UK cement and lime producers excluded from compensation scheme

UK cement and lime producers excluded from compensation scheme
06 May 2022

The Mineral Products Association (MPA) has expressed disappointment that UK cement and lime producers have been excluded from the government’s compensation scheme for climate change costs. Under the scheme, some energy-intensive industries can apply for compensation from the indirect costs of the UK Emissions Trading Scheme (UK ETS) and Carbon Price Support (CPS) if they meet the criteria. According to the MPA, by excluding cement and lime, “the government has missed an opportunity to support two essential industries during the current energy crisis.”
In the 2021 consultation on the compensation scheme, energy intensive industries needed to meet at least one of three tests to qualify. However, the Department for Business, Energy & Industrial Strategy (BEIS) has since changed this to require that industry sectors meets all three tests. The thresholds of the tests have also changed, increasing two out of the three but lowering the ‘Indirect Emission Intensity’. This change in the test criteria means that both cement and lime sectors will be excluded from receiving compensation.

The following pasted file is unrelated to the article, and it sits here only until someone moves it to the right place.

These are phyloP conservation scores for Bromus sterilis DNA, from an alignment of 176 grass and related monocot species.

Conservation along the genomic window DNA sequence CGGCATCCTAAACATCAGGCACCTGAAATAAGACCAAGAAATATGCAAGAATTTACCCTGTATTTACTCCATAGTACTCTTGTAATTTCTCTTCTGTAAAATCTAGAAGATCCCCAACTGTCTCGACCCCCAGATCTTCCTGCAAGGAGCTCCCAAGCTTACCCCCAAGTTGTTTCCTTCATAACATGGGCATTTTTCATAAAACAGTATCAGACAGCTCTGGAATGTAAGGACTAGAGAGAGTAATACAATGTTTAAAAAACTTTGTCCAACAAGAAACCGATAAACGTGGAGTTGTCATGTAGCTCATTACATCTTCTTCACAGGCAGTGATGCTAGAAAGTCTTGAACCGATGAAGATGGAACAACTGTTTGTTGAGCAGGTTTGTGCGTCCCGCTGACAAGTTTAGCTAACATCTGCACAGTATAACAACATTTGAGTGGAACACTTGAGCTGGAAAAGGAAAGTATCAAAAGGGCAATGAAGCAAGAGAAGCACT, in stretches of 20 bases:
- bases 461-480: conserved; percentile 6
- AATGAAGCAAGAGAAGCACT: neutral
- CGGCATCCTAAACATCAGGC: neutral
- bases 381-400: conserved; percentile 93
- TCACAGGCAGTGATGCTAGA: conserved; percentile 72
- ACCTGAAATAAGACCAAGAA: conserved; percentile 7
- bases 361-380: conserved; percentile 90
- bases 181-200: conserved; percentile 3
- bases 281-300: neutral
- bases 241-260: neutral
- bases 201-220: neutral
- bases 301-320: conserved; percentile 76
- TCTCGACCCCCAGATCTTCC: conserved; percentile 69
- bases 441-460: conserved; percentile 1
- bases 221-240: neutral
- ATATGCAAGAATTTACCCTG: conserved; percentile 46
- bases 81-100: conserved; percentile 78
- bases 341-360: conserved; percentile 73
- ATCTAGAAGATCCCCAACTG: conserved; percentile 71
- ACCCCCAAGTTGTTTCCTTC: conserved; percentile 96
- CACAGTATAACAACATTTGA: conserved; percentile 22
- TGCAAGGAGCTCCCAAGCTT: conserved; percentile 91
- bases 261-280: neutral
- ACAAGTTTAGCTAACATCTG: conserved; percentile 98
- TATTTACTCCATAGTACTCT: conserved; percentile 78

“The impact of the decision is that these industries will continue to face energy costs millions of pounds higher than competitors in the EU as a result of paying the pass-through cost of the unilateral CPS as well as ETS costs. That places UK cement and lime producers at a competitive disadvantage in international markets. In turn this makes the UK a less attractive place for overseas investment, and in the long run risks pushing the industry into an uncompetitive position, contrary to the government’s own stated ambitions,” says the MPA. 
“Reaching net zero and delivering our economic potential requires huge investment from global businesses and it becomes harder to make the case for the UK as a location for such investment if policy costs make operating in the UK uncompetitive,” added Dr Diana Casey, director for energy and climate change, MPA.

Published under Cement News